Previous studies have demonstrated the negative clinical impacts of TERT promoter mutation or longer telomere length in a number of types of cancer, including GBMs (15,20,21,25,26). TERT promoter mutations may generate novel binding motifs for E26 transformation-specific/T-cell factor transcription factors, and cause two- to four-fold increases in transcriptional activity and telomere length (14,26,27). These data suggested that overexpression of TERT by its promoter mutation may increase the self-renewal capacity of GBM cancer stem cells and induce poor clinical outcomes. The results of the present study did not reveal a significant association between TERT promoter mutation and relative telomere length in the GBM samples. Previous studies demonstrated that the association between telomere length and TERT expression is complex and may be regulated by a number of other factors, including the activities of signaling pathways and alterations of genes (4,28,29).

Previous studies have demonstrated that TERT promoter is the most common type of mutation in GBMs, suggesting that it may be an early event in GBM carcinogenesis (2,4,5,3032). In the present study, TERT promoter mutations were identified in 64% of GBMs, and were associated with the age and sex of patients with GBM. These results are consistent with those of previous studies (4,5). The association between TERT promoter mutations and other genetic alterations has been observed in previous studies (4,5). These studies suggested that TERT promoter mutations revealed a significant inverse association with isocitrate dehydrogenase 1 mutation and P53 mutation, but a positive association with EGFR amplification and CDKN2 deletion. Though the results of the present study were not statistically significant due to the limited sample size of primary GBMs, TERT promoter mutations tend to be associated with EGFR amplification and CDKN2A deletion. This result supports the reliability of our results.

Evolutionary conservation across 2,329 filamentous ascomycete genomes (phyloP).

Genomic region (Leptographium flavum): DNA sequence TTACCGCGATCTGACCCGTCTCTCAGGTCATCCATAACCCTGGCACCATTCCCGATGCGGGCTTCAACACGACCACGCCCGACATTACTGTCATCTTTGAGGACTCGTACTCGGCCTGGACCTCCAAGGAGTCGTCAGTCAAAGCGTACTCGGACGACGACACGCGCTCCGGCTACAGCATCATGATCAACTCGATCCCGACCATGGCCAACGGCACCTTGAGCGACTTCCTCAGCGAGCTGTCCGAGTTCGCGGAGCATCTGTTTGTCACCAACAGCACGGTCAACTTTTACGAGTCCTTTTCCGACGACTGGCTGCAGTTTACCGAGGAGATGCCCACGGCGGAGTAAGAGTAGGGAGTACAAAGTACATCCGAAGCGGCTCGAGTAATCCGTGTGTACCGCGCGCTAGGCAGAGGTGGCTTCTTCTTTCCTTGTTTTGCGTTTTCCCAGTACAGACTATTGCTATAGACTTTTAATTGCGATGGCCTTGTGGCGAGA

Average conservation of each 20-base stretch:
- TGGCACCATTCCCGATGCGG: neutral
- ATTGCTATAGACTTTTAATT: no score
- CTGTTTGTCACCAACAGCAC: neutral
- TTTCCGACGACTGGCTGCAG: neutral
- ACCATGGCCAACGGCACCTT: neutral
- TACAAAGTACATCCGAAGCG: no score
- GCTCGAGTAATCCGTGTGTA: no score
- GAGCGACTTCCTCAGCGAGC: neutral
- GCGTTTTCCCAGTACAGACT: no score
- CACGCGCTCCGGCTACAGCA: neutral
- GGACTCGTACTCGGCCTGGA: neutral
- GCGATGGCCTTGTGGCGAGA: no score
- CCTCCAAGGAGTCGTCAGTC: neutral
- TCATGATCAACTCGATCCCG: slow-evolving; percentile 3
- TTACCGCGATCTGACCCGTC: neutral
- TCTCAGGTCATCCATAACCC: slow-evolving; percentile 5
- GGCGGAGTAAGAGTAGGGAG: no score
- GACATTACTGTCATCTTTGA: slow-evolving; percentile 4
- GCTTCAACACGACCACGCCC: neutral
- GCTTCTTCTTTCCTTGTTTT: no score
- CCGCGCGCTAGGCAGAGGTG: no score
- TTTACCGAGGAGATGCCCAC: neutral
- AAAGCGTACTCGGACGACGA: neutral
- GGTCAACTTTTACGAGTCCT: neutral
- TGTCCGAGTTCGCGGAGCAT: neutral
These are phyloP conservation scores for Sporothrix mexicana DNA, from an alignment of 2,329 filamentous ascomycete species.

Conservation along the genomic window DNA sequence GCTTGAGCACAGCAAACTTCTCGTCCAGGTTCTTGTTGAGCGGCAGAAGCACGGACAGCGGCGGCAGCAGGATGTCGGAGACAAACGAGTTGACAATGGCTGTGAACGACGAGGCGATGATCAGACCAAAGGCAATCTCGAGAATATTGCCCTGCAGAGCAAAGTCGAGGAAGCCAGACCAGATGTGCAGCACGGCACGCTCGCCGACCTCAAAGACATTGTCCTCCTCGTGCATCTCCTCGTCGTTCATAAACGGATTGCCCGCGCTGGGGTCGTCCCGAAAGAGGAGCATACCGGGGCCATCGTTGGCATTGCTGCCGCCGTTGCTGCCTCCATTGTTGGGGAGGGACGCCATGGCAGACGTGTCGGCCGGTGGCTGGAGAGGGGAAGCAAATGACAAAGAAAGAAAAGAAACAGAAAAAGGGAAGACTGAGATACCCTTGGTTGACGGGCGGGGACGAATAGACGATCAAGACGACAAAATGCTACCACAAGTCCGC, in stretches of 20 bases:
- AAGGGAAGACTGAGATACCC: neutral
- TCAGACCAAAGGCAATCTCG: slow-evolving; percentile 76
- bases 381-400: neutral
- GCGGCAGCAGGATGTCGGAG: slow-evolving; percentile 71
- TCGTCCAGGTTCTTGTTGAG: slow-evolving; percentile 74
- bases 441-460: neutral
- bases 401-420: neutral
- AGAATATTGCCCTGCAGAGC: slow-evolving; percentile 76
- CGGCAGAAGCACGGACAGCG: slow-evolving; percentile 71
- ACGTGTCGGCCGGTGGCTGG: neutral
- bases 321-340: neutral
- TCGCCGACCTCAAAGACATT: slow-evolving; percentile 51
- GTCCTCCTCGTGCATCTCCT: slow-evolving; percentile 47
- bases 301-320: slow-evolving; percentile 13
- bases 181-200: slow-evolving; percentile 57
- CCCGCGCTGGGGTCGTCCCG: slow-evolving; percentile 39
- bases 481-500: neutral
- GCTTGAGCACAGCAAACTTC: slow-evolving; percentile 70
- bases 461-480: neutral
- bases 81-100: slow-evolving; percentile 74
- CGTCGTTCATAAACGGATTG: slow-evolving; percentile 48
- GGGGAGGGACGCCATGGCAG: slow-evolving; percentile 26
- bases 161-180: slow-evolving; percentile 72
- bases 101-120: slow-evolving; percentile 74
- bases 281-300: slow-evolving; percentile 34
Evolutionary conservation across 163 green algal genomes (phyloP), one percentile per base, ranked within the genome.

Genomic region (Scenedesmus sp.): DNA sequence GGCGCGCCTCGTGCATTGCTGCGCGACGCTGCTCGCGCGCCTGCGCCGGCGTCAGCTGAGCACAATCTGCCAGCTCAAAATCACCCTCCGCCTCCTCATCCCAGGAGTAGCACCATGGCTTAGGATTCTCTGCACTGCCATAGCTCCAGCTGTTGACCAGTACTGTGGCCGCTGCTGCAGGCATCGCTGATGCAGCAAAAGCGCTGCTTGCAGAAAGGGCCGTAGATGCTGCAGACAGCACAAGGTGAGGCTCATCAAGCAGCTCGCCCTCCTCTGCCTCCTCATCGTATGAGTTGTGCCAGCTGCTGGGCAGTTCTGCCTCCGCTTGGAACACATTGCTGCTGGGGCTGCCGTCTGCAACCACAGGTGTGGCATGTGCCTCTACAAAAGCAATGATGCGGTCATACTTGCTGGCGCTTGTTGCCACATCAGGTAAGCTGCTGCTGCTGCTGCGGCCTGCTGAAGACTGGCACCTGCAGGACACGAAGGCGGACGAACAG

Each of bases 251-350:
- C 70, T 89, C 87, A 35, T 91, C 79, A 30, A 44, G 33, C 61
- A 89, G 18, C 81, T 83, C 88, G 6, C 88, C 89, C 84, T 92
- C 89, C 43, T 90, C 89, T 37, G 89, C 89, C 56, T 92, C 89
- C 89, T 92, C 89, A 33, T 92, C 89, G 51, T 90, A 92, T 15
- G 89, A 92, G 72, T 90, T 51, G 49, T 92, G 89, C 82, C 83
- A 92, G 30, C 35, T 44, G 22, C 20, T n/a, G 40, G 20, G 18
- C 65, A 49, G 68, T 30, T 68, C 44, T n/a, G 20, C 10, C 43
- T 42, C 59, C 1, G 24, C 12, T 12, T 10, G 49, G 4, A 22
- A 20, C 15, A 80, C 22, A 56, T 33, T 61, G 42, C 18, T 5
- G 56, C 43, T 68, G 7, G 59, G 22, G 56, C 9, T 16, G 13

The present study revealed the association between TERT promoter mutation and preclinical characteristics of GBM, including in vitro sphere-forming capacity and in vivo tumorigenic potential. As TERT promoter mutation is a prognostic marker of GBM, the identification of preclinical characteristics of TERT promoter mutations may reveal the functions of TERT and telomere length in the self-renewal of GBM cells, and treatment resistance of GBM. Furthermore, the results may provide a foundation for the development of innovative telomerase-based therapeutic strategies for treatment-resistant GBMs.

Acknowledgements

The present study was supported by the Basic Science Research Program through the National Research Foundation of Korea funded by the Ministry of Education (grant no. NRF-2014R1A6A3A04058057). Additional support was supported by the National Research Foundation of Korea (NRF) Grant funded by the Korean Government (MSIP) (grant no. NRF-2016R1A5A2945889).

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December 2017
Volume 14 Issue 6

Print ISSN: 1792-1074
Online ISSN:1792-1082

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Copy and paste a formatted citation
APA
Jeong, D., Woo, S., Nam, H., Nam, D., Lee, J., & Joo, K. (2017). Preclinical and clinical implications of TERT promoter mutation in glioblastoma multiforme. Oncology Letters, 14, 8213-8219. https://doi.org/10.3892/ol.2017.7196
MLA
Jeong, D., Woo, S., Nam, H., Nam, D., Lee, J., Joo, K."Preclinical and clinical implications of TERT promoter mutation in glioblastoma multiforme". Oncology Letters 14.6 (2017): 8213-8219.
Chicago
Jeong, D., Woo, S., Nam, H., Nam, D., Lee, J., Joo, K."Preclinical and clinical implications of TERT promoter mutation in glioblastoma multiforme". Oncology Letters 14, no. 6 (2017): 8213-8219. https://doi.org/10.3892/ol.2017.7196